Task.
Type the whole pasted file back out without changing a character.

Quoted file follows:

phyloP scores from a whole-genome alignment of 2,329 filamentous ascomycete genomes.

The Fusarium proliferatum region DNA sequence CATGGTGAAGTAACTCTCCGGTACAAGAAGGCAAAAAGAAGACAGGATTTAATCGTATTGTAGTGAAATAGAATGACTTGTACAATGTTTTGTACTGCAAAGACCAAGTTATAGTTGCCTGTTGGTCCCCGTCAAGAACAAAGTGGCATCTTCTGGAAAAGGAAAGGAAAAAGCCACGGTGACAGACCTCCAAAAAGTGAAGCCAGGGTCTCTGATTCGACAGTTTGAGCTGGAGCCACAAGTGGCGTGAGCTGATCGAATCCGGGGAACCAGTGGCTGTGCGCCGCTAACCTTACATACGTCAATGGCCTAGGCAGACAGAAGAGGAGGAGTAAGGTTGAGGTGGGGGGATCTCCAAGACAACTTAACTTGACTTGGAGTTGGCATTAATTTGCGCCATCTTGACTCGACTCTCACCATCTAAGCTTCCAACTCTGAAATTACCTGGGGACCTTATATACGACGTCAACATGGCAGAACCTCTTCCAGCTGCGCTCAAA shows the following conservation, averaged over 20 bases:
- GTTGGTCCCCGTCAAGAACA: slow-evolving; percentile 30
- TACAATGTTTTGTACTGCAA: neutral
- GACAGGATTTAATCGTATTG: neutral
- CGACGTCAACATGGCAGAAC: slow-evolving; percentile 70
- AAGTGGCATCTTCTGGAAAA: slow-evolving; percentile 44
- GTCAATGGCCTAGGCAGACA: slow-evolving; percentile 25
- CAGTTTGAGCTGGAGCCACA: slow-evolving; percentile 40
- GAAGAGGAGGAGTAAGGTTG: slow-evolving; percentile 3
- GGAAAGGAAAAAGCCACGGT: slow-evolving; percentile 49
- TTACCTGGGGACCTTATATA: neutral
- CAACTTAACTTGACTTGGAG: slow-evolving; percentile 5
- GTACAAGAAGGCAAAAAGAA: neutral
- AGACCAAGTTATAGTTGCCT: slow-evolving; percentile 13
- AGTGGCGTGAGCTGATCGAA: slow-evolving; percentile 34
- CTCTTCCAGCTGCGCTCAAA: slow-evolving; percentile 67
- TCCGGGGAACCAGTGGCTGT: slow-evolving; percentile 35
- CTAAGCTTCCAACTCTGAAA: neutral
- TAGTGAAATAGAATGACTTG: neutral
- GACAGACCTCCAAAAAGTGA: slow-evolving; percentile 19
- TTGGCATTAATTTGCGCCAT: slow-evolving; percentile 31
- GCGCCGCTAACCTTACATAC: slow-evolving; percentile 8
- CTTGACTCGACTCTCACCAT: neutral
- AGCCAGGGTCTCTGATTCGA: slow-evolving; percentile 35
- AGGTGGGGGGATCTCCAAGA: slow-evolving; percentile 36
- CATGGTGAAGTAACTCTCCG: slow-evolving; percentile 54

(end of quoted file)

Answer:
phyloP scores from a whole-genome alignment of 2,329 filamentous ascomycete genomes.

The Fusarium proliferatum region DNA sequence CATGGTGAAGTAACTCTCCGGTACAAGAAGGCAAAAAGAAGACAGGATTTAATCGTATTGTAGTGAAATAGAATGACTTGTACAATGTTTTGTACTGCAAAGACCAAGTTATAGTTGCCTGTTGGTCCCCGTCAAGAACAAAGTGGCATCTTCTGGAAAAGGAAAGGAAAAAGCCACGGTGACAGACCTCCAAAAAGTGAAGCCAGGGTCTCTGATTCGACAGTTTGAGCTGGAGCCACAAGTGGCGTGAGCTGATCGAATCCGGGGAACCAGTGGCTGTGCGCCGCTAACCTTACATACGTCAATGGCCTAGGCAGACAGAAGAGGAGGAGTAAGGTTGAGGTGGGGGGATCTCCAAGACAACTTAACTTGACTTGGAGTTGGCATTAATTTGCGCCATCTTGACTCGACTCTCACCATCTAAGCTTCCAACTCTGAAATTACCTGGGGACCTTATATACGACGTCAACATGGCAGAACCTCTTCCAGCTGCGCTCAAA shows the following conservation, averaged over 20 bases:
- GTTGGTCCCCGTCAAGAACA: slow-evolving; percentile 30
- TACAATGTTTTGTACTGCAA: neutral
- GACAGGATTTAATCGTATTG: neutral
- CGACGTCAACATGGCAGAAC: slow-evolving; percentile 70
- AAGTGGCATCTTCTGGAAAA: slow-evolving; percentile 44
- GTCAATGGCCTAGGCAGACA: slow-evolving; percentile 25
- CAGTTTGAGCTGGAGCCACA: slow-evolving; percentile 40
- GAAGAGGAGGAGTAAGGTTG: slow-evolving; percentile 3
- GGAAAGGAAAAAGCCACGGT: slow-evolving; percentile 49
- TTACCTGGGGACCTTATATA: neutral
- CAACTTAACTTGACTTGGAG: slow-evolving; percentile 5
- GTACAAGAAGGCAAAAAGAA: neutral
- AGACCAAGTTATAGTTGCCT: slow-evolving; percentile 13
- AGTGGCGTGAGCTGATCGAA: slow-evolving; percentile 34
- CTCTTCCAGCTGCGCTCAAA: slow-evolving; percentile 67
- TCCGGGGAACCAGTGGCTGT: slow-evolving; percentile 35
- CTAAGCTTCCAACTCTGAAA: neutral
- TAGTGAAATAGAATGACTTG: neutral
- GACAGACCTCCAAAAAGTGA: slow-evolving; percentile 19
- TTGGCATTAATTTGCGCCAT: slow-evolving; percentile 31
- GCGCCGCTAACCTTACATAC: slow-evolving; percentile 8
- CTTGACTCGACTCTCACCAT: neutral
- AGCCAGGGTCTCTGATTCGA: slow-evolving; percentile 35
- AGGTGGGGGGATCTCCAAGA: slow-evolving; percentile 36
- CATGGTGAAGTAACTCTCCG: slow-evolving; percentile 54